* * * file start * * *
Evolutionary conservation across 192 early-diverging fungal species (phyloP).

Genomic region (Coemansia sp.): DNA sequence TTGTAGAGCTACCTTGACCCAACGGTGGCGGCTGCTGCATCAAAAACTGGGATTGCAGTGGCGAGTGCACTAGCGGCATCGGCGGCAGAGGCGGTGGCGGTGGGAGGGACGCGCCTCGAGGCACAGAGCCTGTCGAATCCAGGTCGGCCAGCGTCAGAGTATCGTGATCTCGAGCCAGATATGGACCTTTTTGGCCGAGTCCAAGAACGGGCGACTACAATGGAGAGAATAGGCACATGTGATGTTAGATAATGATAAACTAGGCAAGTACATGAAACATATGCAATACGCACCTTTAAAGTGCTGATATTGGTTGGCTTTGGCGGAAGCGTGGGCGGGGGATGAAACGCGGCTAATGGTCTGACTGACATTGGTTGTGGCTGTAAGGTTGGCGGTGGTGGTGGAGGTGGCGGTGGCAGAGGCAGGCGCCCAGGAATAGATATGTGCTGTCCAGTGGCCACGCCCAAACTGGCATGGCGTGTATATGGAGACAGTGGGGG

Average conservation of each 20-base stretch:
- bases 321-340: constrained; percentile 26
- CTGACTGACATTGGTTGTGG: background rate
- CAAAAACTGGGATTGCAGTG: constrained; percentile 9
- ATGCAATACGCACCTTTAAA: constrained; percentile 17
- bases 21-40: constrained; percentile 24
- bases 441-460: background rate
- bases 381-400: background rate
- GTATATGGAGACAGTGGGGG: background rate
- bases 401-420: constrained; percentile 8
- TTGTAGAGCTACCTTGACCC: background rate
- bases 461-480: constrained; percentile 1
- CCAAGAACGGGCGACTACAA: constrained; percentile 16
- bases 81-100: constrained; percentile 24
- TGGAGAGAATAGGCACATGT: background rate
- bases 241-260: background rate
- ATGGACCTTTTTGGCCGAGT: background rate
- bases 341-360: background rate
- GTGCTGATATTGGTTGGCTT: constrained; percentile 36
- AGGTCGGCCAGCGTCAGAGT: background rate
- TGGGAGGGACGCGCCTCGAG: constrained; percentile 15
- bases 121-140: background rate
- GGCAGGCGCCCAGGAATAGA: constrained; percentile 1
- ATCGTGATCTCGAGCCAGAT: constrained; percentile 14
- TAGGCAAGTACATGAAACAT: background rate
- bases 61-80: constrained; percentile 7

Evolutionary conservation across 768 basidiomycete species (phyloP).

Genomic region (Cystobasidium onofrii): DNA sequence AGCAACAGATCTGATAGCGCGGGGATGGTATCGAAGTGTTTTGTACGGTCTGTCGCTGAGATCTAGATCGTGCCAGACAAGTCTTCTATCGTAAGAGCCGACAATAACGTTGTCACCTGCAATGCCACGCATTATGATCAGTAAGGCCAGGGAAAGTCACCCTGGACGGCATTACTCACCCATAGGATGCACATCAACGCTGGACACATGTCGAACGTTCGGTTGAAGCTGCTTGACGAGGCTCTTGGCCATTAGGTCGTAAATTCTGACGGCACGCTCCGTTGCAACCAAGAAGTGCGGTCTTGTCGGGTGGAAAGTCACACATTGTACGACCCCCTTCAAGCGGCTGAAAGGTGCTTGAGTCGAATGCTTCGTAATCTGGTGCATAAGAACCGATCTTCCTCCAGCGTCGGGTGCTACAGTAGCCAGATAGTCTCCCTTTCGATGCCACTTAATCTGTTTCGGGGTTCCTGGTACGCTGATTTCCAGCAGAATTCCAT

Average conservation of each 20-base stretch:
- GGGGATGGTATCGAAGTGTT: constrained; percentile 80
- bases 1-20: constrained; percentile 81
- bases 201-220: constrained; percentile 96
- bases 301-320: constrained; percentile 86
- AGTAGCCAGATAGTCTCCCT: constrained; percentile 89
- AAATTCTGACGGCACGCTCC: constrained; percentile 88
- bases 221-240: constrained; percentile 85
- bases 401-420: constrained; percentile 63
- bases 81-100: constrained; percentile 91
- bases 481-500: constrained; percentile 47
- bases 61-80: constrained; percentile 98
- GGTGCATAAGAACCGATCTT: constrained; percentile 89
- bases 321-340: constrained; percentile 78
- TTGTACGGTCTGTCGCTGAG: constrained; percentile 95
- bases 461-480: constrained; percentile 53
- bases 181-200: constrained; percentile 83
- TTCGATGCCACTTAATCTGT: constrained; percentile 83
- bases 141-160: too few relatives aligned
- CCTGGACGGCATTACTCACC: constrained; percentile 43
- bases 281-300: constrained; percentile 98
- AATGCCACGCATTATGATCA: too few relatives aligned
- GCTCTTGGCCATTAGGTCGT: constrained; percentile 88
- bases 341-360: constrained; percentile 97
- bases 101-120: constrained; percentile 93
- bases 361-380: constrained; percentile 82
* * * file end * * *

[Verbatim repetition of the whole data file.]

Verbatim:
Evolutionary conservation across 192 early-diverging fungal species (phyloP).

Genomic region (Coemansia sp.): DNA sequence TTGTAGAGCTACCTTGACCCAACGGTGGCGGCTGCTGCATCAAAAACTGGGATTGCAGTGGCGAGTGCACTAGCGGCATCGGCGGCAGAGGCGGTGGCGGTGGGAGGGACGCGCCTCGAGGCACAGAGCCTGTCGAATCCAGGTCGGCCAGCGTCAGAGTATCGTGATCTCGAGCCAGATATGGACCTTTTTGGCCGAGTCCAAGAACGGGCGACTACAATGGAGAGAATAGGCACATGTGATGTTAGATAATGATAAACTAGGCAAGTACATGAAACATATGCAATACGCACCTTTAAAGTGCTGATATTGGTTGGCTTTGGCGGAAGCGTGGGCGGGGGATGAAACGCGGCTAATGGTCTGACTGACATTGGTTGTGGCTGTAAGGTTGGCGGTGGTGGTGGAGGTGGCGGTGGCAGAGGCAGGCGCCCAGGAATAGATATGTGCTGTCCAGTGGCCACGCCCAAACTGGCATGGCGTGTATATGGAGACAGTGGGGG

Average conservation of each 20-base stretch:
- bases 321-340: constrained; percentile 26
- CTGACTGACATTGGTTGTGG: background rate
- CAAAAACTGGGATTGCAGTG: constrained; percentile 9
- ATGCAATACGCACCTTTAAA: constrained; percentile 17
- bases 21-40: constrained; percentile 24
- bases 441-460: background rate
- bases 381-400: background rate
- GTATATGGAGACAGTGGGGG: background rate
- bases 401-420: constrained; percentile 8
- TTGTAGAGCTACCTTGACCC: background rate
- bases 461-480: constrained; percentile 1
- CCAAGAACGGGCGACTACAA: constrained; percentile 16
- bases 81-100: constrained; percentile 24
- TGGAGAGAATAGGCACATGT: background rate
- bases 241-260: background rate
- ATGGACCTTTTTGGCCGAGT: background rate
- bases 341-360: background rate
- GTGCTGATATTGGTTGGCTT: constrained; percentile 36
- AGGTCGGCCAGCGTCAGAGT: background rate
- TGGGAGGGACGCGCCTCGAG: constrained; percentile 15
- bases 121-140: background rate
- GGCAGGCGCCCAGGAATAGA: constrained; percentile 1
- ATCGTGATCTCGAGCCAGAT: constrained; percentile 14
- TAGGCAAGTACATGAAACAT: background rate
- bases 61-80: constrained; percentile 7

Evolutionary conservation across 768 basidiomycete species (phyloP).

Genomic region (Cystobasidium onofrii): DNA sequence AGCAACAGATCTGATAGCGCGGGGATGGTATCGAAGTGTTTTGTACGGTCTGTCGCTGAGATCTAGATCGTGCCAGACAAGTCTTCTATCGTAAGAGCCGACAATAACGTTGTCACCTGCAATGCCACGCATTATGATCAGTAAGGCCAGGGAAAGTCACCCTGGACGGCATTACTCACCCATAGGATGCACATCAACGCTGGACACATGTCGAACGTTCGGTTGAAGCTGCTTGACGAGGCTCTTGGCCATTAGGTCGTAAATTCTGACGGCACGCTCCGTTGCAACCAAGAAGTGCGGTCTTGTCGGGTGGAAAGTCACACATTGTACGACCCCCTTCAAGCGGCTGAAAGGTGCTTGAGTCGAATGCTTCGTAATCTGGTGCATAAGAACCGATCTTCCTCCAGCGTCGGGTGCTACAGTAGCCAGATAGTCTCCCTTTCGATGCCACTTAATCTGTTTCGGGGTTCCTGGTACGCTGATTTCCAGCAGAATTCCAT

Average conservation of each 20-base stretch:
- GGGGATGGTATCGAAGTGTT: constrained; percentile 80
- bases 1-20: constrained; percentile 81
- bases 201-220: constrained; percentile 96
- bases 301-320: constrained; percentile 86
- AGTAGCCAGATAGTCTCCCT: constrained; percentile 89
- AAATTCTGACGGCACGCTCC: constrained; percentile 88
- bases 221-240: constrained; percentile 85
- bases 401-420: constrained; percentile 63
- bases 81-100: constrained; percentile 91
- bases 481-500: constrained; percentile 47
- bases 61-80: constrained; percentile 98
- GGTGCATAAGAACCGATCTT: constrained; percentile 89
- bases 321-340: constrained; percentile 78
- TTGTACGGTCTGTCGCTGAG: constrained; percentile 95
- bases 461-480: constrained; percentile 53
- bases 181-200: constrained; percentile 83
- TTCGATGCCACTTAATCTGT: constrained; percentile 83
- bases 141-160: too few relatives aligned
- CCTGGACGGCATTACTCACC: constrained; percentile 43
- bases 281-300: constrained; percentile 98
- AATGCCACGCATTATGATCA: too few relatives aligned
- GCTCTTGGCCATTAGGTCGT: constrained; percentile 88
- bases 341-360: constrained; percentile 97
- bases 101-120: constrained; percentile 93
- bases 361-380: constrained; percentile 82